With this in mind, it feels perhaps for the first time, that there is an elitist attitude creeping into women’s football. It is well known that female footballers do not earn the same extortionate weekly salaries as their male counterparts but there are some, not all, footballers within the women’s game who are earning six-figure yearly salaries. Financial gain is not, and has never been, what women’s football is about. The WSL is not the Premier League and most supporters would agree that we do not wish it to be. Yet, this incident has opened eyes. It feels as if there one rule for one, one rule for another. This is not just amongst players, but threading through the FA itself.

Due to the number of positive tests returning, the FA have had to make decisions regarding this weekend’s fixtures. The rumours regarding possible postponement of matches for Arsenal and City started late on Wednesday and continued early into Thursday morning before formal confirmation was announced later in the day. City have also had Wednesday’s Continental Cup tie against Chelsea postponed.

Both clubs convinced the FA that they were unable to meet the criteria in order to play. The FA have issued rules stating a team must be able field a squad of fourteen players for fixtures to go ahead. An alleged appeal from Aston Villa against the FA’s decision to postpone this weekends fixture against Arsenal was rejected. This now means that Villa, West Ham and Chelsea face a possible fixture congestion at a later stage, in addition to Arsenal and City now having the luxury of their first team players being available following respective periods of isolation.

Earlier in the season, a depleted Bristol City requested postponement of their match against a fully fit Manchester City due to the self-isolation of five first team players. The FA stated that Bristol were still required to fulfil this fixture, in which they were ultimately beaten 8-1, as they were able to include academy players in their squad. Players that less than a week previously, the FA had deemed as “non-elite”. It seems that Bristol City did nothing but follow government advice, yet were penalised for doing so. In contrast, it appears Manchester City have stretched guidelines within an inch of their life, yet have been rewarded for their actions. Such contrasting rulings make a complete mockery of the game so many are desperately trying to grow.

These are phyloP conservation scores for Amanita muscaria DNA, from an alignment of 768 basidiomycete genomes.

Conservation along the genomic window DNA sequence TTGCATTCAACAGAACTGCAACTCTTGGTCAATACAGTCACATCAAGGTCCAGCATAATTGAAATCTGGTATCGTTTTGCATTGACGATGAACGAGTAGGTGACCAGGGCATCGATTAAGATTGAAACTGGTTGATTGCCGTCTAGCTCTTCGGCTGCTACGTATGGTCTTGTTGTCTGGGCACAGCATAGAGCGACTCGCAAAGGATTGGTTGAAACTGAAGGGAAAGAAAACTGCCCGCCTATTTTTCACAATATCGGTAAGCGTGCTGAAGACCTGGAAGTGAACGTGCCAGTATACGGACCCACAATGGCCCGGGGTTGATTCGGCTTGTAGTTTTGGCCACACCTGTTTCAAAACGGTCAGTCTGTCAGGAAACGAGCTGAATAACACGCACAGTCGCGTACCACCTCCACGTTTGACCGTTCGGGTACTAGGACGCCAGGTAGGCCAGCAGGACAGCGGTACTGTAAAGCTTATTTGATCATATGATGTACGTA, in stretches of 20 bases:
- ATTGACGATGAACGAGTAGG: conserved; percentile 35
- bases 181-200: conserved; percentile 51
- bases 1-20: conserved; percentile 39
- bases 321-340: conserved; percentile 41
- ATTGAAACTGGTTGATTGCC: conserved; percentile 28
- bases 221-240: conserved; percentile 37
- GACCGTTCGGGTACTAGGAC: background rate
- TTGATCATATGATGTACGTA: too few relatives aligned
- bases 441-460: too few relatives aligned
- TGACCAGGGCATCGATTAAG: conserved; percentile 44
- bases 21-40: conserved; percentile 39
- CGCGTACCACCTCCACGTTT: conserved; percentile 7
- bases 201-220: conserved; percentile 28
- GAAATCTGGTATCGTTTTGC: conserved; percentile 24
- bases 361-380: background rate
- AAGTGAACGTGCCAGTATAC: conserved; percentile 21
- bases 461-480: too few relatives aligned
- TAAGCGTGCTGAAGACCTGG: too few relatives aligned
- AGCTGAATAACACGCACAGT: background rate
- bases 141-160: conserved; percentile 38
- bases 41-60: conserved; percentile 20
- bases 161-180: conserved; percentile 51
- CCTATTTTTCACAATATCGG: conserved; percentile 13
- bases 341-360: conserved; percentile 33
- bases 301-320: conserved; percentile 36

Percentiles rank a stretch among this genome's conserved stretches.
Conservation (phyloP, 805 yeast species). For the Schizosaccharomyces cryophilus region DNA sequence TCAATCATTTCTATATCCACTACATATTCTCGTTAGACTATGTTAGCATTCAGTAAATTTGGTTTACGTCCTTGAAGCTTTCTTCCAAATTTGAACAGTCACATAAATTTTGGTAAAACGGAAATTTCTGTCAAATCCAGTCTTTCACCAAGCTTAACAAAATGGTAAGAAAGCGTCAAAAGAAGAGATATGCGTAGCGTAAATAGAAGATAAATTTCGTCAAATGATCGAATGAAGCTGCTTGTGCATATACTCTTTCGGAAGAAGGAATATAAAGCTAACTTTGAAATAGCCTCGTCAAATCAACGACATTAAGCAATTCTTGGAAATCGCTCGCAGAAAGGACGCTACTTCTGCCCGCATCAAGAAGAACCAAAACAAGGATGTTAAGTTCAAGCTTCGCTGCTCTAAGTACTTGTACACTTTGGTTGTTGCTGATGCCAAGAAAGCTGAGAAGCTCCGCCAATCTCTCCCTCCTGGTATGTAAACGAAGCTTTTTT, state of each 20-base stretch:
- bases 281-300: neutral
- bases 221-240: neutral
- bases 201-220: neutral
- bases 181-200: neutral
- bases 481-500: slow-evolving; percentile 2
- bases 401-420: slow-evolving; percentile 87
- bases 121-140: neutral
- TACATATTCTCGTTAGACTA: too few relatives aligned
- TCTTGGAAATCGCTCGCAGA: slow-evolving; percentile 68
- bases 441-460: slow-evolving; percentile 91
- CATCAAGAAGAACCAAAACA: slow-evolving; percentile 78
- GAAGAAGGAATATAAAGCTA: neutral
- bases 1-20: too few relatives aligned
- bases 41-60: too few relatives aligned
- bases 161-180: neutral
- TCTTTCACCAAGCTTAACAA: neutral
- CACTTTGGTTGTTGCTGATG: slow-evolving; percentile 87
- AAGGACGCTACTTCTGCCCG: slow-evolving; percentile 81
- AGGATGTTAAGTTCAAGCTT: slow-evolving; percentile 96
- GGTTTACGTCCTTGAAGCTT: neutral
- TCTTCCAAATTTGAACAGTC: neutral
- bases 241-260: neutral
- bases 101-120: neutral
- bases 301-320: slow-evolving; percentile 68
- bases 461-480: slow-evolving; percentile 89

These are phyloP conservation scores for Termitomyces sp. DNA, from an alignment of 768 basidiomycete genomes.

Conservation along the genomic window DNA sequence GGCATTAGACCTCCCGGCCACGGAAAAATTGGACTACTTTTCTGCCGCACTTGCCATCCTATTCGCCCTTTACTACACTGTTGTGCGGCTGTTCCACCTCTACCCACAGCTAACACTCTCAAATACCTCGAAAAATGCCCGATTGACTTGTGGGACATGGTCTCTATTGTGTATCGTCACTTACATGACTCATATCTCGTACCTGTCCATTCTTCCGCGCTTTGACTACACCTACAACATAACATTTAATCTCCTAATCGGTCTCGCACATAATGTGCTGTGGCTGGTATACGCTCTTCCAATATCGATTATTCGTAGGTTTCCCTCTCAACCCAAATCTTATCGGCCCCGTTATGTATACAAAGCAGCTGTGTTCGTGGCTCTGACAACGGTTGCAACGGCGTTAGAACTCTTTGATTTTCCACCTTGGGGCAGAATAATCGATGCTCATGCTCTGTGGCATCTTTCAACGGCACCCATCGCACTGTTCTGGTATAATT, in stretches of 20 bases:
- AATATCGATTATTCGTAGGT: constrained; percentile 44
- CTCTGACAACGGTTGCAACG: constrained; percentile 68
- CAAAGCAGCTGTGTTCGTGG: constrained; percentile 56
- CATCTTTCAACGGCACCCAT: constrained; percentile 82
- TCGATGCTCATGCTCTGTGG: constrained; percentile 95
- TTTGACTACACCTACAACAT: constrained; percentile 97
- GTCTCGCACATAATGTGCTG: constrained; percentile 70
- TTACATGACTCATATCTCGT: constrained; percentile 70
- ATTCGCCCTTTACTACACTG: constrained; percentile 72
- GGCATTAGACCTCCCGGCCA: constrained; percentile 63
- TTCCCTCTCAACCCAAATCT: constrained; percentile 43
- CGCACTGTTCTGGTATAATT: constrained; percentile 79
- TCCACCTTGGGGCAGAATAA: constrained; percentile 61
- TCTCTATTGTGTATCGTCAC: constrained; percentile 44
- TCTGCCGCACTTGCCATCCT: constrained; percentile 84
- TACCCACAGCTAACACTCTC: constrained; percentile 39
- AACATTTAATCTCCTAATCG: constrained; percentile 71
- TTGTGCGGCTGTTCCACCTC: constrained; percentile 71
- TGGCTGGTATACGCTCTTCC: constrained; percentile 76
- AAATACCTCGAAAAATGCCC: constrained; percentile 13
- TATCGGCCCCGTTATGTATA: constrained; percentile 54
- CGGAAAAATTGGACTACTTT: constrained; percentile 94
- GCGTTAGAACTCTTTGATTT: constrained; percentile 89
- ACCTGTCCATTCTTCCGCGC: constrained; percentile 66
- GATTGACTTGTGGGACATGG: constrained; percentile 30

Everton have also had their match postponed against Manchester United, citing a reduced squad. The Toffees have reported that five players contracted coronavirus over the Christmas break, plus they have another six players out with injury, meaning they are only able to field thirteen players. No questions asked. However, Birmingham City requested postponement for their match against Tottenham Hotspur as the Blues only have ten available players. But yes, you guessed it, Birmingham were expected to play, despite not even being able to scrape together a full starting eleven. Birmingham’s match has since been called off, yet the Blues remain clear with their wording, “an application for a postponement was submitted to the FA but this request was denied.”

This is where we see the emergence of the power that status and wealth yields. At a time when footballers in tiers 3 downwards of the pyramid have been suspended, it does not seem fair that players and clubs are flouting or bending the rules to suit. It shows a complete disrespect towards women’s football, supporters, and the very foundations on which the elite rest. When murmurings of early rounds of the Vitality Women’s FA Cup involving lower tiered sides could be settled by the toss of a coin, it truly adds insult to injury. Quite simply, the integrity of the FA has never been more fragile.

Photo: @VitalityWFACup

Circling back to the players from which this entire episode has derived, the words of Casey Stoney ring absolutely true. We are all human; we all make mistakes. And so, this must not become a witch hunt. This must not become a vendetta. One, of course, hopes that these players are well, but that they have recognised their ill judgment and are remorseful for their actions. Regardless of whether it was out and out rule-breaking, a manipulation or misinterpretation of the rules, being in a privileged position does not mean you are immune to moral obligations and one must be accountable to that.

Unanimous with a bitter disappointment, there is no questioning that supporters have been let down. Their fuelled upset and frustrations are justified and their mere request for an apology is far from unreasonable. Relationships between supporters, clubs and players have been damaged and they cannot be fully rebuilt with the easy fix of sweeping it under the rug.

For surely, clubs and players must realise, that one holds a great deal of respect for those who hold their hands up and face the music.

This article was written in collaboration with Edward Payne.